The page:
The Daily Rail: Only 1% of Facebook Videos Go Viral

Thursday, July 27, 2017


Today's Specials:


BUSINESS: 3 Old-School Restaurant Processes You Need to Stop Today [Presented by Orderly]

Sometimes being old school isn't a good thing, but in the restaurant industry, we seem to be holding on to relics of the past. Here are three outdated things that ALL restaurants need to retire because technology has made these as obsolete as the typewriter and dial-up modem.


SPORTS: Download the NCAA August Football Schedule

NCAA Football programming has always been our bread and butter here at SportsTV Guide and this year will be no exception. Included here is the full available broadcast schedule as well as some internet only games for the 2017 season.




NFL and Head Injuries

Research has found that nearly 90% of former NFL football players have evidence of the brain disease CTE. CTE has been known to cause symptoms including memory loss, depression, and confusion; it’s been found as early as high school and college players. The NFL stated that it intends to work on improving players’ health amongst all the “unanswered questions.”


My Left Stroke Just Went Viral

For those Facebookers looking to go viral, it won’t be easy. Data shows that only 1% of videos posted to Facebook actually end up going viral. Apparently, it will help if your video is square instead of vertical, engaging beyond Likes, and/or is geared toward Spanish speakers. Not any ol’ cat video is destined for fame.


Chipotle Tests Drive-Thru

Chipotle has given into peer pressure. As of yesterday, a Chipotle in Ohio will be testing a drive-thru window incorporated into existing operations. If all goes well in the testing phase, Chipotle will introduce the drive-thru option into other burrito-eager locations.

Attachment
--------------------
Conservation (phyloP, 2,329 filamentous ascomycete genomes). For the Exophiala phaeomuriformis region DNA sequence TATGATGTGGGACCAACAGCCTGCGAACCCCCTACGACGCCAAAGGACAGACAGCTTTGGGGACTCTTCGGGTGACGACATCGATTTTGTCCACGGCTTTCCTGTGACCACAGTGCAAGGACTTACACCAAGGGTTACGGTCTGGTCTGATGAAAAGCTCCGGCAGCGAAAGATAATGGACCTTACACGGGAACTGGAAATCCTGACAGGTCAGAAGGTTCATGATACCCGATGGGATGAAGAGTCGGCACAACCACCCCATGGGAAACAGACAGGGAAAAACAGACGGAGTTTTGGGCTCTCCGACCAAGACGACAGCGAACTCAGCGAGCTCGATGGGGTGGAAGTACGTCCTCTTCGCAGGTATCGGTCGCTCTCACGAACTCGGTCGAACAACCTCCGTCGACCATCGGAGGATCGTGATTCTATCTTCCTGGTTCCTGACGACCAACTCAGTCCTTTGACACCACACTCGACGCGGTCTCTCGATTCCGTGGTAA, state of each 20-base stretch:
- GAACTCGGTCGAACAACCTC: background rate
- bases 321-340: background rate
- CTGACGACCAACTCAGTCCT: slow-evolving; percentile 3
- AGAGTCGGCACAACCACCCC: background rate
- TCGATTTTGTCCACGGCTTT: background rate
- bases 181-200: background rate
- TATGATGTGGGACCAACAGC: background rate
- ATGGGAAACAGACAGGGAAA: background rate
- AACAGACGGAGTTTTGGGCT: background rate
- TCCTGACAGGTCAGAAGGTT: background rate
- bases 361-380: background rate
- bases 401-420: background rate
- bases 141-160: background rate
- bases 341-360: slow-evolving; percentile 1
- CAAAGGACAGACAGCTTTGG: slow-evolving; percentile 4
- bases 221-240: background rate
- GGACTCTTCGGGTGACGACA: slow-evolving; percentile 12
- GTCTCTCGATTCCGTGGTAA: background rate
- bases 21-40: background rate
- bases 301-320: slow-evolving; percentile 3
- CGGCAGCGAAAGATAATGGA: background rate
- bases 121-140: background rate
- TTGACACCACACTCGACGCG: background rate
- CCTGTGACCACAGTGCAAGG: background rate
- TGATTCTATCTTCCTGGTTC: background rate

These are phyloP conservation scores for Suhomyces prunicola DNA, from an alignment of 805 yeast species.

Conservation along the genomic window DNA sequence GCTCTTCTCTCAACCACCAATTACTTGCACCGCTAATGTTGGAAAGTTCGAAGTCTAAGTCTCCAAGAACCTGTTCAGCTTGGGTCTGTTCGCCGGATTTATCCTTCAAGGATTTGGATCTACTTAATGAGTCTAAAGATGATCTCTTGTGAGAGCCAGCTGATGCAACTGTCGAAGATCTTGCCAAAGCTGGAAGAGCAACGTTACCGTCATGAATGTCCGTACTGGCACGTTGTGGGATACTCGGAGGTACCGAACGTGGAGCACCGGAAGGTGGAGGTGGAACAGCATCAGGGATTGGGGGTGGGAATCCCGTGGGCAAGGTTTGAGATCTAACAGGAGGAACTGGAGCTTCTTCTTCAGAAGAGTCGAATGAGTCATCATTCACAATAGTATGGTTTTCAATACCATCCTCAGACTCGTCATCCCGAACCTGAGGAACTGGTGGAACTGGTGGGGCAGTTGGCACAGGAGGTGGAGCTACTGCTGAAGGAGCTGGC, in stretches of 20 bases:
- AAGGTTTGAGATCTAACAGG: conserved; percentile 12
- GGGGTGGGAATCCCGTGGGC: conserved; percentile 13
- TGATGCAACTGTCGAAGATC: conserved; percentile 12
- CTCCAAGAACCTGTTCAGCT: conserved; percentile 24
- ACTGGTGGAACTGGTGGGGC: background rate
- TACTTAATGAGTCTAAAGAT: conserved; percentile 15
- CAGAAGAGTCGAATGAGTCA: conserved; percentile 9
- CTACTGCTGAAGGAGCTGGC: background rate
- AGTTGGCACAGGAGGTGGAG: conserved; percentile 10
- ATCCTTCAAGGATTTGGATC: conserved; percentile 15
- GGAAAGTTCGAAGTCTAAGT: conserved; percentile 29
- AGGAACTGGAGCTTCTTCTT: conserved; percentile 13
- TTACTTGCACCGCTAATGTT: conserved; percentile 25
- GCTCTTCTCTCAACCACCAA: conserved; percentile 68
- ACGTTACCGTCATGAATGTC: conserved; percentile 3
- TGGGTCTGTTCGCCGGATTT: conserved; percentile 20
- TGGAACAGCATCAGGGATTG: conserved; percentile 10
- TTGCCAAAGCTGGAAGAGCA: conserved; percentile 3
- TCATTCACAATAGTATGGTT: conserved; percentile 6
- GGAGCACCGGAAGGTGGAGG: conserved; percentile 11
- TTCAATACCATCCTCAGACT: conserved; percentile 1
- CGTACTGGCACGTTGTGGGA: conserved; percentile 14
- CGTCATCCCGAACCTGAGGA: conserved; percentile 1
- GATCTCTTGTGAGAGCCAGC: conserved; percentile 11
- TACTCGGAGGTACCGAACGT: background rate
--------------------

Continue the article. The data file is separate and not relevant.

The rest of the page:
Why it matters to you: Even a high minimum wage may not be enough to live in an expensive city.

We’ve discussed how the minimum wage affects our industry countless times. This is especially the case for cities that see the cost of living sky-rocketing especially New York, San Francisco and Los Angeles. The most recent news comes from Silicon Valley, where cafeteria workers at Facebook’s headquarters are beginning to unionize in hopes of improving their wages. More than 200 cafeteria workers currently employed by foodservice contractors Flagship Facility Services (not by Facebook itself) have joined Silicon Valley’s largest group of food workers called Unite Here Local 19.

This story is noteworthy because currently, Facebook cafeteria workers are paid $18.81 per hour which they’ve deemed not enough for workers to keep pace with the rising costs of the area. Although what food workers at Facebook make currently seems substantial, if rent, loans or food costs exceed what they make on their paycheck, it becomes impossible to live. Some establishments have gone as far to offer extra employee benefits to maintain their staff’s residence within the area but not all businesses can afford the extra costs. In August, the union hopes to start negotiating a contract with higher wages, though how high, exactly, is up for debate.



Why it matters to you: Don’t let a bad review break your restaurant.

Negative reviews always put a damper on existing operations. A restaurant in Bristol, UK got revenge on a customer who left a scathing review on TripAdvisor by naming a cocktail in his honor. The review focused on the bar’s choice of glassware, which he found to be somewhat pretentious and too “hip” for the mainstream public. In response to the less than stellar criticism, the restaurant introduced a drink called “The Ponce’s Dungarees” to reflect the man’s TripAdvisor review. Many of the restaurant’s existing guests have rallied behind the restaurant, ordering the drink and uploading pictures to social media encouraging their followers to stop in and try it.

A spokesperson for the restaurant says they’ve been "totally blown away by the initial response." When loyal customers rally for a restaurant, it proves that operations are likely successful and that one bad review does not have to break your restaurant. In this case, we don’t condone poking fun at unhappy guests, but we do encourage you to respond to all negative reviews. The unhappy diner has since removed his review from TripAdvisor and remains unclear whether he will return to try the cocktail named in his honor.